As an observant Jew, I, along with so many people in the Jewish community will spend today fasting and reflectingon the bravery of Queen Esther and the Jews in the Persian Empire. At that time, they gathered to fast and to pray in order to spare the Jewish people from extermination. There are seven fast days every year. But today’s fast feels different. On this day, women from across the Jewish spectrum are fasting and raising awareness to speak truth to power to achieve just, humane, and comprehensive immigration reform. As a Jew, as a woman and as an immigrant from Canada, I identify with the gravity of the mission of the day.
I didn’t set out to become a social justice rabbi. I didn’t grow up in an activist family or do a lot of community service in high school, and my Judaism is not all about tikkun olam.
“I’m looking for an internship in lobbying,” I said to my high school guidance counselor toward the end of junior year.
“Ok. Lobbying for whom?”
“I don’t care — could be the NRA, could be Planned Parenthood. I just want to learn how this lobbying thing works.”
Around this time every year we memorialize the Martin Luther King who was a peacemaker, a conciliator, a lover and not a hater. In reality, the Rev. Martin Luther King Jr was the master of the thunderous cadences of righteous rage. The Jewish community is rightfully proud of the picture of Abraham Joshua Heschel marching with Martin Luther King and thousands of others into and through the forces of evil in Selma, Alabama.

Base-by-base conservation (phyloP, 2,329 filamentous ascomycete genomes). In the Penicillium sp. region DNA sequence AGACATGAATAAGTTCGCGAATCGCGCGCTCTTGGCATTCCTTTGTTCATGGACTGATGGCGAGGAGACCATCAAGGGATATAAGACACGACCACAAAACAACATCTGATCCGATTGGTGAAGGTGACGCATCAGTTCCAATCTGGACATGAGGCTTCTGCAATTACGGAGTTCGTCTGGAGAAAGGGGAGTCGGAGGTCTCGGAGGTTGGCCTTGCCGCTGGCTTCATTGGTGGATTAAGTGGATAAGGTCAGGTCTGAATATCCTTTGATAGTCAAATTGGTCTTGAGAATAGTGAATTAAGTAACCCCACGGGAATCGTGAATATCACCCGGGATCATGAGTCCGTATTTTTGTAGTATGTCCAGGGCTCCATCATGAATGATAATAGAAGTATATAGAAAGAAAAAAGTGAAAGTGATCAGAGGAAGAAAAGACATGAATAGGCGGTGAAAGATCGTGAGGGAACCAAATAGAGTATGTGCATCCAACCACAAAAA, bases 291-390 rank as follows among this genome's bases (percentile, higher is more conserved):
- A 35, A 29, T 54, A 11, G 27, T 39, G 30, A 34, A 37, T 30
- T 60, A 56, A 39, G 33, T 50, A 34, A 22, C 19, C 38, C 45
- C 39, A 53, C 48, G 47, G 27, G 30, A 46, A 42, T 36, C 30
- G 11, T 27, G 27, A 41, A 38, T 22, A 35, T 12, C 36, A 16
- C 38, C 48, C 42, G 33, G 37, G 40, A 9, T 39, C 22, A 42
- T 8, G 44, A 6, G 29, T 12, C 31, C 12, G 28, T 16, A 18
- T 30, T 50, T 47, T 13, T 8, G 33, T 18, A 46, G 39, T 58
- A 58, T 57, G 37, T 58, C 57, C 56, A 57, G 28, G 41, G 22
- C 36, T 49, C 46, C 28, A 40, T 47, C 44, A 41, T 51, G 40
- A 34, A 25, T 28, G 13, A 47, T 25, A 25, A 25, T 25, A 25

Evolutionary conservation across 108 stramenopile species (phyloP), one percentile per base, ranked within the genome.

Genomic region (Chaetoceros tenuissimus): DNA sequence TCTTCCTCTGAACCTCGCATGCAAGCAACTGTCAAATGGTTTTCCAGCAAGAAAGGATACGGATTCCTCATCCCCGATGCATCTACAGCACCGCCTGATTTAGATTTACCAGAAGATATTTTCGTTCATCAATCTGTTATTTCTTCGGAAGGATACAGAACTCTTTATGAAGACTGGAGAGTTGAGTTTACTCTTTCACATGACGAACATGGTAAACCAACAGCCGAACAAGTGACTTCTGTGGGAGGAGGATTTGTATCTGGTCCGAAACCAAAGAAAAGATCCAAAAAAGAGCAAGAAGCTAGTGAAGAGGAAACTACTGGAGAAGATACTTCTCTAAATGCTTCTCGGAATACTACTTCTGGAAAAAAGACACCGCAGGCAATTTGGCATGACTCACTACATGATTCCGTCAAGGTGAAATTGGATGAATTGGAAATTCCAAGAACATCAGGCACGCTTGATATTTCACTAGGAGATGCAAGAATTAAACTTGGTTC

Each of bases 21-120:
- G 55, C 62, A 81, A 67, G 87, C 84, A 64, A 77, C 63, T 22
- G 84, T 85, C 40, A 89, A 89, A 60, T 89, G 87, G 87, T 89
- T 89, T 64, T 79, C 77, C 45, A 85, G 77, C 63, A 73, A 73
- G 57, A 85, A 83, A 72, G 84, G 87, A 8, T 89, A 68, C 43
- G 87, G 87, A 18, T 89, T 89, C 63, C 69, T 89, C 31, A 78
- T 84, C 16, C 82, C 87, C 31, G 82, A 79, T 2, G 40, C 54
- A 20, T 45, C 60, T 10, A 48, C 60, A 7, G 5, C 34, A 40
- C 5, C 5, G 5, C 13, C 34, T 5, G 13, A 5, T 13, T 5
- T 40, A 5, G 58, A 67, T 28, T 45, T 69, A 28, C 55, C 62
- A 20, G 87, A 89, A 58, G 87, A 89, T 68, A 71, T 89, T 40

We must, however, ask ourselves: “What have we done to earn that legacy?”
What does Tu B’Shvat mean when life on our planet feels so palpably fragile, asks Rabbi Rachel Barenblat. Her answer? We who are blessed with good soil and healthy roots have an obligation to send sustenance to those on the thin, treacherous margins.
We can’t deny people what they have already taken for themselves: the ability to create identities that are satisfying and meaningful. American religious identities are fuzzy around the edges. The change is already here.
(This piece, from the Zeek archive, originally ran in May 2011.)
It was in the dining hall of the Isabella Freedman Jewish Retreat Center just over two years ago when the light bulb appeared above my head. Our program director, Adam Segulah Sher, was welcoming participants for a weeklong retreat focused on serving on a chevra kadisha, a community’s secret burial society. “Welcome to this special week where we join together to learn how to honor the dead.” And there it appeared. Yes, we have a retreat focused on honoring the dead, but how about a retreat focused on honoring The Dead? A Shabbaton built upon dedication to the Grateful Dead, the legendary rock band.